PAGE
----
A young graphic designer living in Eretz Yisroel finally found a position where she could effectively use her talents and hard work in school to make a living. Her employer seemed to have two businesses. The first business was that he published and promoted local yellow page-type publications to various communities throughout the country. He and his other employees obtained ads from both local businesses, as well as more prominent national businesses to place in these local publications. The young lady’s job was to design the advertisements that would appear in each of these local publications. It was a dream job—or so she thought.
Her employer also owned a more lucrative, second business. The second business was a van transport business. The graphic artist would design ads for five of the van transport advertisers that appeared in each of the yellow page-type publications.
One day, she observed her employer carrying five different cell phones. She, then, observed him speaking on the different cell phones in different accents! The first phone call he received had inquired as to the price of a van transport from, say, Yerushalayim to Kiryat Sefer. He responded—using one of his different accents—that it would cost 1900 NIS. The caller responded that this was an insane amount of money. Her employer calmly answered that given the cost of gasoline, insurance and the cost of vans and their maintenance, the cost was very reasonable. He, then, invited the customer to shop his competition in the yellow page publications. The caller responded that he definitely would do so.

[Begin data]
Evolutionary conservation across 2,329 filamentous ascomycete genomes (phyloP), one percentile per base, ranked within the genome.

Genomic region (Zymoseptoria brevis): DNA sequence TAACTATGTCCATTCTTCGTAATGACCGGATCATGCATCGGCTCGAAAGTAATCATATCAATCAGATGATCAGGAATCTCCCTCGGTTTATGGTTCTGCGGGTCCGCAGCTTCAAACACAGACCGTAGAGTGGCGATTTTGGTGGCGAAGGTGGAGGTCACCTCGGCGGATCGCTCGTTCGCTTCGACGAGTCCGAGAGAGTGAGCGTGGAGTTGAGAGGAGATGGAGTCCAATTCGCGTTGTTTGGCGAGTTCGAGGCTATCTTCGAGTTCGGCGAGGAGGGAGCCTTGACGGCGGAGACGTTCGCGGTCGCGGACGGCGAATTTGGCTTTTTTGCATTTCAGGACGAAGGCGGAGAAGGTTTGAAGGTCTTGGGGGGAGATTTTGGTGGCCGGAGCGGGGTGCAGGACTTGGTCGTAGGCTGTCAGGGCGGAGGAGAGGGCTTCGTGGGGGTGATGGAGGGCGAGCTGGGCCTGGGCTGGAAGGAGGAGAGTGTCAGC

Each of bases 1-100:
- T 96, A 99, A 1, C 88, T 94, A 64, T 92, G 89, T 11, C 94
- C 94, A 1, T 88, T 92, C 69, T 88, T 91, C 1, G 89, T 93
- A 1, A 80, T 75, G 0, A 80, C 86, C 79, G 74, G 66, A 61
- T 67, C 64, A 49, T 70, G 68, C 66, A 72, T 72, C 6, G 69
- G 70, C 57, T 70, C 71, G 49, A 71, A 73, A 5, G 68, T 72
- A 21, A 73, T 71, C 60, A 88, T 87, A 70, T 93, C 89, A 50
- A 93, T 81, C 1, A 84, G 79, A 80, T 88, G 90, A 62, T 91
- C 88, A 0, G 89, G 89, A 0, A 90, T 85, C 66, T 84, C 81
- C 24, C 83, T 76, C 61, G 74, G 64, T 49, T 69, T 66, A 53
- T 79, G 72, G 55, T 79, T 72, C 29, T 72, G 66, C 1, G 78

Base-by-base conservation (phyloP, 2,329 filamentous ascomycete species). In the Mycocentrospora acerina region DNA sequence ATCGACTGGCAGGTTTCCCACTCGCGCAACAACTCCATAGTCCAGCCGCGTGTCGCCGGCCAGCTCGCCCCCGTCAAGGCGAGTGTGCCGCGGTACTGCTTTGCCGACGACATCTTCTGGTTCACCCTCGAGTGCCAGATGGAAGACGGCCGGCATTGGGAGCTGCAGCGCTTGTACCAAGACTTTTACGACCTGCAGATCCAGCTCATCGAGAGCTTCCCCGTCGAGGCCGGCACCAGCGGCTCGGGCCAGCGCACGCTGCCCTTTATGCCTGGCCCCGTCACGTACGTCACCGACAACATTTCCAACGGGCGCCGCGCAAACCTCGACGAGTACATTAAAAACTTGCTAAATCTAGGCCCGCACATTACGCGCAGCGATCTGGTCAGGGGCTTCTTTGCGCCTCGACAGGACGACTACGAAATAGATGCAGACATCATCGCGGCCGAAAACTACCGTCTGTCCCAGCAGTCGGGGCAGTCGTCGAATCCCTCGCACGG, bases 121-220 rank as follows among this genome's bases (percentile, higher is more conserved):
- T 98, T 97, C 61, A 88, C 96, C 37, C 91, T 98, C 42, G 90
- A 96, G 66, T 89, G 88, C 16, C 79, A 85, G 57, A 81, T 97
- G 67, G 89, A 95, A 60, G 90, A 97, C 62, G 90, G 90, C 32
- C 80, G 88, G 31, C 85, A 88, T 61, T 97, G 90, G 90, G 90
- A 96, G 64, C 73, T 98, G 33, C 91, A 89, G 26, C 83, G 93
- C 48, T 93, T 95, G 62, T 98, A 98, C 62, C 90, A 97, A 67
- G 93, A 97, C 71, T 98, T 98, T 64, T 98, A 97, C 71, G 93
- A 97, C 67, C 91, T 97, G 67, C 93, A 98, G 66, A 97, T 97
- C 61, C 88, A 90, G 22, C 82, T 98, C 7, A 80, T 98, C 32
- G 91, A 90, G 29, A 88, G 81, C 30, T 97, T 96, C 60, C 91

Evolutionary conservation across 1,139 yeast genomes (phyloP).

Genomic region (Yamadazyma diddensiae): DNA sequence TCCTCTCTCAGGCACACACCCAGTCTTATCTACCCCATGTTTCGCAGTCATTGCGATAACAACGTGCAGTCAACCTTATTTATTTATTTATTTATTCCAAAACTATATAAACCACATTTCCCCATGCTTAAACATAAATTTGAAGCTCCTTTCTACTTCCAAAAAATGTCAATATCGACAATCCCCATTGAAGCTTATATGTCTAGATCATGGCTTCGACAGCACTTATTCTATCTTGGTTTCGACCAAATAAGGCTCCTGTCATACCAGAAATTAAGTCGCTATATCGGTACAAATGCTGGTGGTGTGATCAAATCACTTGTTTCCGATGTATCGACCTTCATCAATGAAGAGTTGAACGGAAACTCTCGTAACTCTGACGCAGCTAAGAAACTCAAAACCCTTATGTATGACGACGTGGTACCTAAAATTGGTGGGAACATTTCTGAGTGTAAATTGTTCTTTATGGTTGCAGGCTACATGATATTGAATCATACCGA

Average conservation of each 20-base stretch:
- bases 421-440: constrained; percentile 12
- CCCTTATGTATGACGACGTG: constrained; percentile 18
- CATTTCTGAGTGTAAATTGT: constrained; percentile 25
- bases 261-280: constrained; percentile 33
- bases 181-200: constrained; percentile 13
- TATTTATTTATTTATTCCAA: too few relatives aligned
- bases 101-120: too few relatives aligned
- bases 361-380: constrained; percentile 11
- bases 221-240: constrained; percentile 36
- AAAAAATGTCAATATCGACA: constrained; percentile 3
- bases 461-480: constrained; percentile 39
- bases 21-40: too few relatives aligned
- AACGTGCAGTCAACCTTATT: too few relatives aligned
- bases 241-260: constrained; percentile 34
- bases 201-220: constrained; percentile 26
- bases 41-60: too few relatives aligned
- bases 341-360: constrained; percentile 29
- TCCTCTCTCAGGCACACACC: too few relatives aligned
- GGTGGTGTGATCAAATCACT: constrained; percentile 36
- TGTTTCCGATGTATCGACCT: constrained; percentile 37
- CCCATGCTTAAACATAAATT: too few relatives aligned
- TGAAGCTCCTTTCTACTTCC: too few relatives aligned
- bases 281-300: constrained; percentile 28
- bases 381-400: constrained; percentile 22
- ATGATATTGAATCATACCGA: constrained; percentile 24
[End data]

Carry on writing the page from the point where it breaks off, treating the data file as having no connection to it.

The next call her employer received was from the very same caller—this time, on a different cell phone of his. Pretending to be a different person, and using a different accent, her employer quoted the caller a price of 2150 NIS. This same scenario played out a third time and her employer—pretending to be yet another person and using a different accent—quoted the caller a price of 2050 NIS. Finally, her employer’s first cell phone rang again, and he closed the deal with the caller for the original 1900 NIS, using his original accent.
The young lady was appalled. She realized that her entire job was a façade! That first business of printing and promoting local yellow page publications was a front to enable her employer’s van transport business to extract exorbitant fees from its clients.
She posed the following question to Hagaon Harav Yitzchok Zilberstein, shlita: Must she quit her job due to the dishonesty of her employer? Rav Zilberstein answered that she is obligated to inform him that what he is doing is forbidden and wrong. However, she is not obligated to quit her job, because she is merely performing her duties as a graphic designer and not engaging in deception herself. Even though she is providing her services to the dishonest employer, it is not considered a violation of “lifnei eiver” or “mesayeh lidei ovrei aveira”—assisting the hand of evil-doers—since even without her, her employer can readily do the aveira, as the graphic design can be readily done by others.
By Rabbi Yair Hoffman
The author can be reached at [email protected].